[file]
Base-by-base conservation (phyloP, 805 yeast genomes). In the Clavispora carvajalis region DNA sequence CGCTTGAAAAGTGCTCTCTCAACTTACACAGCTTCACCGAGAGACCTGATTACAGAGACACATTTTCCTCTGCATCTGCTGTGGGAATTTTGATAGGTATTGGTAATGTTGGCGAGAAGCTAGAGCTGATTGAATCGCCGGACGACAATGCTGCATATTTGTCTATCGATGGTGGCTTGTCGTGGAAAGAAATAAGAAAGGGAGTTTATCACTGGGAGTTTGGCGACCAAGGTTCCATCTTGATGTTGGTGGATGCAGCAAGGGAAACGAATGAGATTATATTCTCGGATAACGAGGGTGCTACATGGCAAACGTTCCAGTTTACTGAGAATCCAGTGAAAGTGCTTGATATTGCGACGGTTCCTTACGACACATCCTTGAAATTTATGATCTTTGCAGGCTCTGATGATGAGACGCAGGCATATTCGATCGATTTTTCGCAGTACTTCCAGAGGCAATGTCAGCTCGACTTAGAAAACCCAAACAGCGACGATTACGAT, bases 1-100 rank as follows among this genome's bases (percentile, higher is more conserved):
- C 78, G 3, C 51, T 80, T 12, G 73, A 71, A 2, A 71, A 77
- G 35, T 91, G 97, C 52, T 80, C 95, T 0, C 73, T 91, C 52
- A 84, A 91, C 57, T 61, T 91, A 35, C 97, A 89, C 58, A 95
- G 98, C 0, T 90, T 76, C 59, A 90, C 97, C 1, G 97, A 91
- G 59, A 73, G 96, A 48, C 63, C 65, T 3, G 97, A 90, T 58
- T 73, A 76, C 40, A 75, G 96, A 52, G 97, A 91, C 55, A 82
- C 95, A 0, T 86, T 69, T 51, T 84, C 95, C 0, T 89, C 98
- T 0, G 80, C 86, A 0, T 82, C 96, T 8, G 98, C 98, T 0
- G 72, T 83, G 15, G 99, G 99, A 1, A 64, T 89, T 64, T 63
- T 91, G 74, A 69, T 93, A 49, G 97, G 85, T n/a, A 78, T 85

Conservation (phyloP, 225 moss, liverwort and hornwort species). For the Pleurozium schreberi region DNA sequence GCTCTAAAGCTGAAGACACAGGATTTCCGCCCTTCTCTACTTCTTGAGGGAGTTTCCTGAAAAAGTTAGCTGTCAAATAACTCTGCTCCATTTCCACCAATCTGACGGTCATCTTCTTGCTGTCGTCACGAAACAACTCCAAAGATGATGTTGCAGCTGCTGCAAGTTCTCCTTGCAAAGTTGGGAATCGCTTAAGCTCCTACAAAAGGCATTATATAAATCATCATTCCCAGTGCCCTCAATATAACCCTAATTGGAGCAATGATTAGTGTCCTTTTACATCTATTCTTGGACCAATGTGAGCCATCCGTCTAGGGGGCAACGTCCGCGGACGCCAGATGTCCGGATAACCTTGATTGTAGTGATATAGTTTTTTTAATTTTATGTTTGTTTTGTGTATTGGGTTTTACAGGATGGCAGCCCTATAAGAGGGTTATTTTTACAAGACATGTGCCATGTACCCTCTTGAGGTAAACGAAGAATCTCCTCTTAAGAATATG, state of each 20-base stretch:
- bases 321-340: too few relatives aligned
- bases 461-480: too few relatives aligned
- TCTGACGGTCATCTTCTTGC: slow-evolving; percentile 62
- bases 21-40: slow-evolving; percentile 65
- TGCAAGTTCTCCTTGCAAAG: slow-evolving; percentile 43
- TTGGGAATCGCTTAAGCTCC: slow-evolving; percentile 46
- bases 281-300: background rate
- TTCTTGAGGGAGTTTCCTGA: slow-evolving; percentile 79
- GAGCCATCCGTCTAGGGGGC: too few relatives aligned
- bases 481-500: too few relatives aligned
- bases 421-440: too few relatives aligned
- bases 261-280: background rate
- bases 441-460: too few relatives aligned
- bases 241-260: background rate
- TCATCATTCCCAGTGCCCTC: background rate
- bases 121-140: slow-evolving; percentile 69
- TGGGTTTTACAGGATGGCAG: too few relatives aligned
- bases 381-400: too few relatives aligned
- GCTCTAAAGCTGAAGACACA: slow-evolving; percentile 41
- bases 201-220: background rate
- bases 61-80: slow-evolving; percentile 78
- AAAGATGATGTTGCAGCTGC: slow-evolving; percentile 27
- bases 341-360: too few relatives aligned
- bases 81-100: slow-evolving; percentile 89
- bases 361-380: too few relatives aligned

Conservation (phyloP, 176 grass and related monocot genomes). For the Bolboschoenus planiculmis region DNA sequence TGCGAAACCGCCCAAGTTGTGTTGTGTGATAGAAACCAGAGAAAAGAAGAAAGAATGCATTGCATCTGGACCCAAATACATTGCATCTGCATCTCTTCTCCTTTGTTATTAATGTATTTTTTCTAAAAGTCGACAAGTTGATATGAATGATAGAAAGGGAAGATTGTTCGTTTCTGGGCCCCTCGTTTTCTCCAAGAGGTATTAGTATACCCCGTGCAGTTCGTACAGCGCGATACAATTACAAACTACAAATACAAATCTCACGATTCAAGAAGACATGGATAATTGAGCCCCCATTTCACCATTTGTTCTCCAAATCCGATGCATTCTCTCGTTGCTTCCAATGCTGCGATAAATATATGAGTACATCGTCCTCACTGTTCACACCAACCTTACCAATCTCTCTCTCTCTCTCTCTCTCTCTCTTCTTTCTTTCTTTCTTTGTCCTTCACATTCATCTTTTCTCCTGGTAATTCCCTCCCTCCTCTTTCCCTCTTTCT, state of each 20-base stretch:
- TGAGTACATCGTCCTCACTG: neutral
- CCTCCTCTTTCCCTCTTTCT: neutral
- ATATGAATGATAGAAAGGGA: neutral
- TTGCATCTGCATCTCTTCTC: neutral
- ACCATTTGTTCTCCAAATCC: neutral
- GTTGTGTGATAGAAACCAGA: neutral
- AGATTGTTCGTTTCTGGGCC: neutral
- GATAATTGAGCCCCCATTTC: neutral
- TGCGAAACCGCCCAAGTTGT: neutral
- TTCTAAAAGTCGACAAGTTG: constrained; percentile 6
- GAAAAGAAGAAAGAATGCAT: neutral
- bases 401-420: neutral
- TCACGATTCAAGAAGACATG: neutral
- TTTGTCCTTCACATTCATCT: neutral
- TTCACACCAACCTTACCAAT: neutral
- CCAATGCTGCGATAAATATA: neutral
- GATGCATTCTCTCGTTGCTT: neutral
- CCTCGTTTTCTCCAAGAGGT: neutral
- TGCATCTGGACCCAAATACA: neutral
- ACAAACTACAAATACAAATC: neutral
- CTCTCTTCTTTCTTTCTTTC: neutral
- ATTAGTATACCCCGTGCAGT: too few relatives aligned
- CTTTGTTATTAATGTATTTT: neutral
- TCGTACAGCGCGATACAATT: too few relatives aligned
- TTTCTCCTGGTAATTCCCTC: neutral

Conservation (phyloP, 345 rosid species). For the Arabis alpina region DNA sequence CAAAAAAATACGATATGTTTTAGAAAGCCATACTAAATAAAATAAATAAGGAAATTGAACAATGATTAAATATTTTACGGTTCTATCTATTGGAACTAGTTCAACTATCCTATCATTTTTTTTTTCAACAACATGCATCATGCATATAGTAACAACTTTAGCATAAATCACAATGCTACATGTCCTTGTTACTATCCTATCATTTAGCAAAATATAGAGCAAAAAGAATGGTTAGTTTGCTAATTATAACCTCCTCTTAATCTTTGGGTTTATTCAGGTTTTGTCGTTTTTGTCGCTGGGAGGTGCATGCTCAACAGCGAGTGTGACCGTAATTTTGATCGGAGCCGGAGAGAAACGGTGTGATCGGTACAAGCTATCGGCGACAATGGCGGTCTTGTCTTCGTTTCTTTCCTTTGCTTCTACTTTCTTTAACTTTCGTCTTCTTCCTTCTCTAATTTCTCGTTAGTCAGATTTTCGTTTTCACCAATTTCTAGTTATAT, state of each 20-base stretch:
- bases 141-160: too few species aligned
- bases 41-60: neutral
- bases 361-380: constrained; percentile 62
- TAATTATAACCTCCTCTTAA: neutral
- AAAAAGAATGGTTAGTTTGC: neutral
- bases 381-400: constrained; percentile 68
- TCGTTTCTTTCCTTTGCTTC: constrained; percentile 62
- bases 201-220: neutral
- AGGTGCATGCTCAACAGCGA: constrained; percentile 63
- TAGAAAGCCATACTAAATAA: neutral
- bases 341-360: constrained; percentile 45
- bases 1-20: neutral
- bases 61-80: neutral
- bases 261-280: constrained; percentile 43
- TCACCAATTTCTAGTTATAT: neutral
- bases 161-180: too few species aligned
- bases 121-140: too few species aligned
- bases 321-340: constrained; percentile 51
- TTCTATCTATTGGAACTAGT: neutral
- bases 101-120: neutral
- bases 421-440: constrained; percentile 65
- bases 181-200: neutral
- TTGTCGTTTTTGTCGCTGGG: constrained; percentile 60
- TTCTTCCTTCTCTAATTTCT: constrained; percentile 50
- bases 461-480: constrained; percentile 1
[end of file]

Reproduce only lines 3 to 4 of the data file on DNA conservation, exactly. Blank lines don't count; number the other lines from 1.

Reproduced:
- G 35, T 91, G 97, C 52, T 80, C 95, T 0, C 73, T 91, C 52
- A 84, A 91, C 57, T 61, T 91, A 35, C 97, A 89, C 58, A 95